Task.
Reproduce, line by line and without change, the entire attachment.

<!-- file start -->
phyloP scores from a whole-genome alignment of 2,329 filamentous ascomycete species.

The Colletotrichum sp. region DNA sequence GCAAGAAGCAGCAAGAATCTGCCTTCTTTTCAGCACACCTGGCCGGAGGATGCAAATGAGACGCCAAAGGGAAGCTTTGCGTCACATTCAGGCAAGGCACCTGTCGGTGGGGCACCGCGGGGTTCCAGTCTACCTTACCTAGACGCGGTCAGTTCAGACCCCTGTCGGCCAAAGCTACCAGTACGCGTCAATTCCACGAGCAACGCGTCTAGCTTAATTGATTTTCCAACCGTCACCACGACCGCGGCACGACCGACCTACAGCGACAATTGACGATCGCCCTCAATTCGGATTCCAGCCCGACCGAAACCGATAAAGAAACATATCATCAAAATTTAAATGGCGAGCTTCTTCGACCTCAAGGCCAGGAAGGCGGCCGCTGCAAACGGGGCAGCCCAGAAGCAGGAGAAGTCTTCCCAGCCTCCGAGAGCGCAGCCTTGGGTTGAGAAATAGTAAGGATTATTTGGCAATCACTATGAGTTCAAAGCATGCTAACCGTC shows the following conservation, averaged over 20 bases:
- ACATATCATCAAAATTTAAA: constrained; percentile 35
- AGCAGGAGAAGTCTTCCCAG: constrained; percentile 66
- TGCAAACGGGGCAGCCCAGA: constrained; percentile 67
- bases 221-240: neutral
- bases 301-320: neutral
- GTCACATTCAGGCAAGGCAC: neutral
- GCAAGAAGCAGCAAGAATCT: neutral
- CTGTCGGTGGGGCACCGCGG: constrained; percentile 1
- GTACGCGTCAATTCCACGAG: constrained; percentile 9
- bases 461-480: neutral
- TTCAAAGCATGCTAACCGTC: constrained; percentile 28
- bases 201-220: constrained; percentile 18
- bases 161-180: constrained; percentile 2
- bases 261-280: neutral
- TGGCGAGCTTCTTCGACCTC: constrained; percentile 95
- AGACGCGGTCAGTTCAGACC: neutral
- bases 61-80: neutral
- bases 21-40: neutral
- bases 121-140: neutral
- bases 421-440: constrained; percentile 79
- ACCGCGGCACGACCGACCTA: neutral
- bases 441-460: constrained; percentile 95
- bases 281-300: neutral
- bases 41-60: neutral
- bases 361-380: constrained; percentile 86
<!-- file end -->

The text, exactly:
phyloP scores from a whole-genome alignment of 2,329 filamentous ascomycete species.

The Colletotrichum sp. region DNA sequence GCAAGAAGCAGCAAGAATCTGCCTTCTTTTCAGCACACCTGGCCGGAGGATGCAAATGAGACGCCAAAGGGAAGCTTTGCGTCACATTCAGGCAAGGCACCTGTCGGTGGGGCACCGCGGGGTTCCAGTCTACCTTACCTAGACGCGGTCAGTTCAGACCCCTGTCGGCCAAAGCTACCAGTACGCGTCAATTCCACGAGCAACGCGTCTAGCTTAATTGATTTTCCAACCGTCACCACGACCGCGGCACGACCGACCTACAGCGACAATTGACGATCGCCCTCAATTCGGATTCCAGCCCGACCGAAACCGATAAAGAAACATATCATCAAAATTTAAATGGCGAGCTTCTTCGACCTCAAGGCCAGGAAGGCGGCCGCTGCAAACGGGGCAGCCCAGAAGCAGGAGAAGTCTTCCCAGCCTCCGAGAGCGCAGCCTTGGGTTGAGAAATAGTAAGGATTATTTGGCAATCACTATGAGTTCAAAGCATGCTAACCGTC shows the following conservation, averaged over 20 bases:
- ACATATCATCAAAATTTAAA: constrained; percentile 35
- AGCAGGAGAAGTCTTCCCAG: constrained; percentile 66
- TGCAAACGGGGCAGCCCAGA: constrained; percentile 67
- bases 221-240: neutral
- bases 301-320: neutral
- GTCACATTCAGGCAAGGCAC: neutral
- GCAAGAAGCAGCAAGAATCT: neutral
- CTGTCGGTGGGGCACCGCGG: constrained; percentile 1
- GTACGCGTCAATTCCACGAG: constrained; percentile 9
- bases 461-480: neutral
- TTCAAAGCATGCTAACCGTC: constrained; percentile 28
- bases 201-220: constrained; percentile 18
- bases 161-180: constrained; percentile 2
- bases 261-280: neutral
- TGGCGAGCTTCTTCGACCTC: constrained; percentile 95
- AGACGCGGTCAGTTCAGACC: neutral
- bases 61-80: neutral
- bases 21-40: neutral
- bases 121-140: neutral
- bases 421-440: constrained; percentile 79
- ACCGCGGCACGACCGACCTA: neutral
- bases 441-460: constrained; percentile 95
- bases 281-300: neutral
- bases 41-60: neutral
- bases 361-380: constrained; percentile 86